Monday, 6 September 2010
When I was an undergraduate I was close friends with a Chinese girl, someone who came up to Cambridge in the same year. We keep in touch, though she’s now back home. When I first met her I remember she invariably carried a particular book with her, one she dipped in to from time to time. I knew her well enough to guess it wasn’t the Thoughts of Chairman Mao, but when I asked what it was I was no less surprised. She was reading Self-Help, the classic text of Victorian self-improvement by Samuel Smiles. I gather it’s quite the thing in modern China.
I was reminded of this on reading a piece by Giles Coren in The Times recently on the popularity of nineteenth century literature in the People’s Republic. Chinese television companies have seemingly been snapping up BBC adaptations of Jane Eyre, Bleak House, Our Mutual Friend and Vanity Fair. And the masses are thrilled!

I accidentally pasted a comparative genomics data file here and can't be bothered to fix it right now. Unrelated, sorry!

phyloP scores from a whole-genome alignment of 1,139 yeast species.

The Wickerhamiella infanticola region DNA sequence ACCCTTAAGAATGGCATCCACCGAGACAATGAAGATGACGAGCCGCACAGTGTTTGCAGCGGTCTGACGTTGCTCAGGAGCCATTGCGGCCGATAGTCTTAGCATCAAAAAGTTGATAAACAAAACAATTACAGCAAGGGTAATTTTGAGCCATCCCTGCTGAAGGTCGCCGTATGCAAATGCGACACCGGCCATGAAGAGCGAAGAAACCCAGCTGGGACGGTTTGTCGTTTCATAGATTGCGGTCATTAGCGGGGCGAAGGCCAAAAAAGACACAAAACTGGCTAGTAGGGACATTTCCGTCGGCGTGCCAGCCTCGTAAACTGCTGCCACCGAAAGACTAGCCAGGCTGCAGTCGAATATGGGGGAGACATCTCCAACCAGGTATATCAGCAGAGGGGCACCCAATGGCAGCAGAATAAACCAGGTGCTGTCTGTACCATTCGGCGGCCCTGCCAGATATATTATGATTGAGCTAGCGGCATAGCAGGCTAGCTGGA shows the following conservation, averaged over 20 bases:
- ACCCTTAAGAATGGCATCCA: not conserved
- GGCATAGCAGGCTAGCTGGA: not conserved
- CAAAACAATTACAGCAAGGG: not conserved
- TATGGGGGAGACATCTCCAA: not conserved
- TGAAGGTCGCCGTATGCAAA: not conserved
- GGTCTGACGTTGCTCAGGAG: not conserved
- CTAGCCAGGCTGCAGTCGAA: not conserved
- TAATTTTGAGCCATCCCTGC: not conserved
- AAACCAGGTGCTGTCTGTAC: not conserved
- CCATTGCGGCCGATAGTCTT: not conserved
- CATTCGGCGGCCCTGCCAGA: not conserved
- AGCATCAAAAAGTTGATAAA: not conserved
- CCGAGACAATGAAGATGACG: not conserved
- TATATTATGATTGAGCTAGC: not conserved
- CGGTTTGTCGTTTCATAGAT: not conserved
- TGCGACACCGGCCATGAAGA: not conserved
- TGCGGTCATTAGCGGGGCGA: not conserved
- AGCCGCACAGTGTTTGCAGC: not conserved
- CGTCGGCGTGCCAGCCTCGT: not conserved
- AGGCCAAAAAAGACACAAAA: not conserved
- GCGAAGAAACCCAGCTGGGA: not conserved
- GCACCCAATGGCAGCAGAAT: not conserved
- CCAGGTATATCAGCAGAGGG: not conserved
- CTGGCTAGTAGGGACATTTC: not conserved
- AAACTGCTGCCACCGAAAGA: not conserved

As Coren says there is no great surprise in this; for our past is their present, a present of Gradgrind-style capitalism; of urban crime, of pollution, of dust heaps, of smog and corruption. Think just how relevant the work of Dickens is;
…in the land of child labour and a partial slave economy, the story of Oliver Twist regains its original political urgency. In the West it has become a soppy musical love story but in China there is nothing funny or sweet or nostalgic about hordes of unwanted children, turned out by their parents for economic reasons, sent to the workhouse or falling into a life of crime.
Even the mushy nostalgia of A Christmas Carol has an appeal for people longing for forms of mythical social harmony, except in the Chinese version of the story when Scrooge leans out of his window on Christmas morning he calls on the passing boy to go to the butcher and fetch not the prize turkey but the biggest aromatic crispy duck he has!
Vanity Fair is a rave for very much the same reason, I suspect, as Self-Help. It’s the story of Becky Sharp, my favourite Victorian heroine, the original social climber, unscrupulous, ruthless and treacherous, about as far removed from the communist ideal as it’s possible to get, a new model for a new age. It’s the great panorama that the Chinese are clearly looking for, something that the Victorians did so well, something that most modern writers simply cannot match.